It's time for the anticipated IMF medicine to be dispensed to 2.7 million or so of us, and incredibly, only the Cabinet and, I imagine, a few other party faithfuls know the full composition of the antidote. After all, they are the ones who have been asked to prepare the drug, with guidelines and supervision from the external principals, of course.
Unless we are willing to ask to be euthanised (which I think is illegal anyway), we, the patients, have no choice but to get ready to swallow. After all, we were told long before this that the medicine would come and that it would be bitter.
Under intense pressure to come clean with the Jamaican people, the Cabinet, after a three-day retreat, has given a few hints as to what the taste of the medicine will be — it appears a potion laced mainly with new and increased taxes.
Interestingly, what the Cabinet dragged its feet in disclosing to the Jamaican people is what many of us already knew. The indisputable fact is that to secure a loan from the IMF, as it is with any lending institution, you must be able to demonstrate without a shadow of a doubt that you have the ability to repay.
That reality is now termed "primary surplus", which is translated to mean that the country must be able to accrue the additional revenue needed to repay our debt.
So the governmental juggling game is now underway, and as usual political considerations will more than likely trump pragmatism. It must be extremely discomforting for the People's National Party (PNP), which claims to be the party of the poor and working classes, to agree to measures that would place additional burdens on those groupings.
I suspect that this is the dilemma that has delayed the progress of the IMF negotiations thus far. Now that we are told that the Government has submitted to the IMF the basic tenets of the agreement, it is going to be interesting to see which socio-economic grouping the axe will fall on most heavily.
While the IMF is insisting on certain guaranteed actions or preconditions, I believe that the Jamaican people must demand the same from our political leaders on both sides of the fence. First of all, we the people must demand an apology for the combined PNP/JLP culture of mismanagement and corruption that has once again reduced us to beggars before the IMF.
In that regard, I recommend that every Jamaican should view the powerful new documentary produced by Professor Trevor Monroe's National Integrity Action (NIA), named, The Cost of Corruption. The film dramatically illustrates some of the key roots and pillars of the institutional corruption that continues to plague and stymie the Jamaican society.
Secondly, we the people must insist that a non-negotiable precondition is that the Government must delineate exactly how it is going to eliminate corruption and waste, and quite frankly, this Administration has already started off on the wrong foot.
Knowing full well the seriousness of the country's economic condition, I am simply flabbergasted that despite the austerity measures that the Government says must be taken, almost every Cabinet minister is now cruising in a spanking new SUV motor vehicle. Wow!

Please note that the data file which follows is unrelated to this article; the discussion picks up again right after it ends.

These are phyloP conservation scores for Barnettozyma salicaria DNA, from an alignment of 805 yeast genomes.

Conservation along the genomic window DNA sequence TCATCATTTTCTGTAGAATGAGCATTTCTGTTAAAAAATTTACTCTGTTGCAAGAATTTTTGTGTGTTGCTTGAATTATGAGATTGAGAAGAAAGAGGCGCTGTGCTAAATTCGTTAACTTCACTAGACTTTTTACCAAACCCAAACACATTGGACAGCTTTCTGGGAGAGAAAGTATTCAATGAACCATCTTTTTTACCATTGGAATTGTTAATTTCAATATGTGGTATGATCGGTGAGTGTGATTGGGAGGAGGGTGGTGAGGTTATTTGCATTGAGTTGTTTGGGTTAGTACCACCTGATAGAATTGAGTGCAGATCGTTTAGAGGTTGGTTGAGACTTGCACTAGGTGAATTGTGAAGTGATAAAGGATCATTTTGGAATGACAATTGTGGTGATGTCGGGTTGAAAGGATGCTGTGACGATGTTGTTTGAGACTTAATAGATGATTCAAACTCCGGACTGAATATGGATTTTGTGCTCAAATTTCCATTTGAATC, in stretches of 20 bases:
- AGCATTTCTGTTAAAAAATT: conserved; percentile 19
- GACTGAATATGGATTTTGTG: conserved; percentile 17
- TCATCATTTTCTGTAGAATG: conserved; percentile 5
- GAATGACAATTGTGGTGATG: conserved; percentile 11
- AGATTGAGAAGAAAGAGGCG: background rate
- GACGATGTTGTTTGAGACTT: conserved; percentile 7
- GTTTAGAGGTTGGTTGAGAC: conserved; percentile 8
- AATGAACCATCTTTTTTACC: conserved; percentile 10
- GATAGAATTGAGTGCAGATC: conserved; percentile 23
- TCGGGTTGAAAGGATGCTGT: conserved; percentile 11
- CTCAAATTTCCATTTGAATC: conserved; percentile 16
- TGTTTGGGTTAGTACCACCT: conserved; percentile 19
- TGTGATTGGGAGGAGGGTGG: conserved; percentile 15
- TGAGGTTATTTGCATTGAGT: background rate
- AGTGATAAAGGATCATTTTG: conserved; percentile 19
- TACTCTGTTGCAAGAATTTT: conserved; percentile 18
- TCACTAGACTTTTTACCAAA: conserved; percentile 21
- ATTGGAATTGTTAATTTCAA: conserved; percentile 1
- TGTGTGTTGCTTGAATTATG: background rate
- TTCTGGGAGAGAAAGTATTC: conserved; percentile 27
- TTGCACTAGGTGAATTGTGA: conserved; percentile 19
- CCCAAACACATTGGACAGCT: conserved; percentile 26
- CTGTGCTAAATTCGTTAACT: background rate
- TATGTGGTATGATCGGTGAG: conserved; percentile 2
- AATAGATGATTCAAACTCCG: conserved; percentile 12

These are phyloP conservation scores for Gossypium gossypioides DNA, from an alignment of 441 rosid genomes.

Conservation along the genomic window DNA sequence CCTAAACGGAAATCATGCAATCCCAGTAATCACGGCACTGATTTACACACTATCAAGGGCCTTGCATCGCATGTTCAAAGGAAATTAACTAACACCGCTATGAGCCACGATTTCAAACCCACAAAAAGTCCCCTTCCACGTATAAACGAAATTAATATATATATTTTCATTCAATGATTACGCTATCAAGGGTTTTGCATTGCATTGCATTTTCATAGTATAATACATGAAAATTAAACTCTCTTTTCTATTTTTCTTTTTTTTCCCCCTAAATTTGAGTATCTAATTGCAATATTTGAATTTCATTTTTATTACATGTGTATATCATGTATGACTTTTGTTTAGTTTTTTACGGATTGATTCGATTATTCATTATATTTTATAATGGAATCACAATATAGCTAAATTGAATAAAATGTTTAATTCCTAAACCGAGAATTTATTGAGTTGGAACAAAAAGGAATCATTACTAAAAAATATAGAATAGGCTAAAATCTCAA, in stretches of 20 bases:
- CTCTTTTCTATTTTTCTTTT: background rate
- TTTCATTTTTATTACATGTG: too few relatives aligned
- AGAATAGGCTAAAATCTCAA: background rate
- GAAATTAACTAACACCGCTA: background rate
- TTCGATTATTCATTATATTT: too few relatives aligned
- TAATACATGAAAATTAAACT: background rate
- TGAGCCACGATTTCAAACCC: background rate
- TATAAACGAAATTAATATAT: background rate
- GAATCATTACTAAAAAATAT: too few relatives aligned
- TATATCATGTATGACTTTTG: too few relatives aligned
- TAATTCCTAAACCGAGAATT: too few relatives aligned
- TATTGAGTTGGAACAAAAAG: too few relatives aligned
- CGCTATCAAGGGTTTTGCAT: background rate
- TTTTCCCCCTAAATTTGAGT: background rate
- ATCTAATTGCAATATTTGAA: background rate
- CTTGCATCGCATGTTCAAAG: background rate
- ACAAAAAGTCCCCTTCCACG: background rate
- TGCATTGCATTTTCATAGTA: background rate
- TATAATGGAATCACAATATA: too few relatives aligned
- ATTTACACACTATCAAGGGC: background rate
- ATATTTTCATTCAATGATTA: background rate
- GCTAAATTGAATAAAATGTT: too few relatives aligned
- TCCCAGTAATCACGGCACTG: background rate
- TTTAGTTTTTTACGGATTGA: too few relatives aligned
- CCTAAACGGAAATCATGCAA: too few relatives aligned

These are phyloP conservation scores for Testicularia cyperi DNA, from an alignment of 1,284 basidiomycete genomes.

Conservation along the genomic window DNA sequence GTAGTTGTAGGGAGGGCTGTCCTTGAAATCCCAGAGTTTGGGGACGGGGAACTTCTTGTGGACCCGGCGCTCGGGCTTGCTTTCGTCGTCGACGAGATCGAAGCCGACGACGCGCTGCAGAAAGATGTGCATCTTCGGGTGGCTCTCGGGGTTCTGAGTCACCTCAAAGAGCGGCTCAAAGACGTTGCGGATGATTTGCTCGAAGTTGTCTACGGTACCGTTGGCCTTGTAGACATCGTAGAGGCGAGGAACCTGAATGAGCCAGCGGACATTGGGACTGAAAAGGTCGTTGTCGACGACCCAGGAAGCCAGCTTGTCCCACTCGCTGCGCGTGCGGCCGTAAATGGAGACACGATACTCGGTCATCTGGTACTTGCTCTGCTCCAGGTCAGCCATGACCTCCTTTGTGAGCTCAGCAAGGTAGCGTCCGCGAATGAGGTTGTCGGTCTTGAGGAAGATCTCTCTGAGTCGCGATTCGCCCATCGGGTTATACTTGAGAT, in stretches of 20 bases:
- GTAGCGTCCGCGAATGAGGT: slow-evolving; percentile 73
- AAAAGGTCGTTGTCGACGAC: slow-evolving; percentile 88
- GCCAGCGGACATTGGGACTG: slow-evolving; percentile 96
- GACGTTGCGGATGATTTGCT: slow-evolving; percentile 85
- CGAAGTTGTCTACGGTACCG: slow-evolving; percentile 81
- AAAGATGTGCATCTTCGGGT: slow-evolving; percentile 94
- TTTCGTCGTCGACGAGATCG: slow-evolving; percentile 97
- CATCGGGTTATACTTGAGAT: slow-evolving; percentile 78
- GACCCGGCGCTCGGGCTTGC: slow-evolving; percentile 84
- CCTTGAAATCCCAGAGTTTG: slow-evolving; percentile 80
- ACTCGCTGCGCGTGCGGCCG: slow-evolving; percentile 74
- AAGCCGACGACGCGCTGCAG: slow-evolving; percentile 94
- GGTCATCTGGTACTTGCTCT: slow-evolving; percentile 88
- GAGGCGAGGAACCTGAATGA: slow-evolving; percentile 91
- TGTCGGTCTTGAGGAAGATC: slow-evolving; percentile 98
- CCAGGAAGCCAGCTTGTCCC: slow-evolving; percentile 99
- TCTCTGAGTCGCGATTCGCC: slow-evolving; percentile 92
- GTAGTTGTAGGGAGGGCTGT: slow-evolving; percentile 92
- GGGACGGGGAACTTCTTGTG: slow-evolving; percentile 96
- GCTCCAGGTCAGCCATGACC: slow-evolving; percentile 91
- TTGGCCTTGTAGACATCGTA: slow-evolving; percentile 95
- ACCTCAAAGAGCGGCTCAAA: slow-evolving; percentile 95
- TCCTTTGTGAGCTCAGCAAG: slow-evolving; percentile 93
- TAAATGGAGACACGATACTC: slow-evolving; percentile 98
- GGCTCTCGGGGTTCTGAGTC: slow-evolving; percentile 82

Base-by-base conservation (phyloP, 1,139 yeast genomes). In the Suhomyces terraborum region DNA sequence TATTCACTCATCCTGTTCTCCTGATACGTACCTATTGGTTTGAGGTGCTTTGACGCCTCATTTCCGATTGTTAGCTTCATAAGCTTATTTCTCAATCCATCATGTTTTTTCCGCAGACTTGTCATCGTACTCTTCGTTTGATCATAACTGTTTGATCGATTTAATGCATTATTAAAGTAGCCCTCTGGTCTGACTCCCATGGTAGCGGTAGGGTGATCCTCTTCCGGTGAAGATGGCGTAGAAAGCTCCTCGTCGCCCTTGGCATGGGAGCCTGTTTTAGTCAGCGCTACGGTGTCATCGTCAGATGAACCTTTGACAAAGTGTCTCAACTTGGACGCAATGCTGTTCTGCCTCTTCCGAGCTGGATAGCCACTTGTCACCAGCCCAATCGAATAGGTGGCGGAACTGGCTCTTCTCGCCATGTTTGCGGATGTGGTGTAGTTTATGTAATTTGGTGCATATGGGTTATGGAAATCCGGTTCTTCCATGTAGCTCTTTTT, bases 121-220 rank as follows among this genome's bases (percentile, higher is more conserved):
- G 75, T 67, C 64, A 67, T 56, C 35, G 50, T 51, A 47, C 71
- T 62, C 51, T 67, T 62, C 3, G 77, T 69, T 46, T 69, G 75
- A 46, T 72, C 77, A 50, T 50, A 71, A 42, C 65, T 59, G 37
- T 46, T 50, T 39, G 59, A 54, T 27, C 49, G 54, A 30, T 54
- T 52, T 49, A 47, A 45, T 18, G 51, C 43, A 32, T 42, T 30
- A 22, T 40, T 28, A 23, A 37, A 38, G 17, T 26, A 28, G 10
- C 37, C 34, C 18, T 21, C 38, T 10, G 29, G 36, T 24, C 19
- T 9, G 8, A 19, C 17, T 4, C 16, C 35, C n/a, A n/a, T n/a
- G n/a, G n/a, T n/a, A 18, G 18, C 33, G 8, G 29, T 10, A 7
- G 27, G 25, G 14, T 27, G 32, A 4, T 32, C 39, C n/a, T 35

I have also noticed that the birthday parties and other social "bashments" are no less extravagant than before. The point I am making is that there is a glaring disparity between the lifestyles of those who govern, as reflected in the social pages of our newspapers, and the grinding reality of persistent poverty and the overarching dilemma of securing a loan agreement with the IMF.
Not only does it appear that there is continuous and unnecessary squandering of public resources, the Government is also squandering the opportunity to define and articulate the need for the people of Jamaica to begin adjusting our palates and lifestyles to conform to the changing economic landscape. The simple fact is that we cannot continue to spend what we don't have and borrow what we cannot repay.
One of the civil society groups voicing concerns as well as offering solutions is the Dickie Crawford-led Jamaicans United for Sustainable Development (JUSD). JUSD is of the view that "the country should begin to be prepared for the possibility of implementing an alternative economic plan if the conditionalities which the IMF seem to be insistent on imposing on Jamaica are unworkable and self-defeating".
The picture painted by JUSD is grim... "The energy crisis and JPS stalemate have to be solved. Oil imports for energy and transportation are three times the amount we earn from all of our exports. Land reform and use have to be implemented for environmental protection, agriculture and agro-industrial development, housing and investment expansion. Jamaica imported US$1 billion of food in 2011, and oil and food imports amount to some 45 per cent of our total imports.
"We have a balance of payments deficit of some US$2.4 billion, therefore the question must be asked how increased taxes and more cuts in expenditure by themselves solve this inherent structural economic problem?"
Frankly, that is a question that is hard to answer, and even harder to swallow, but swallow we must.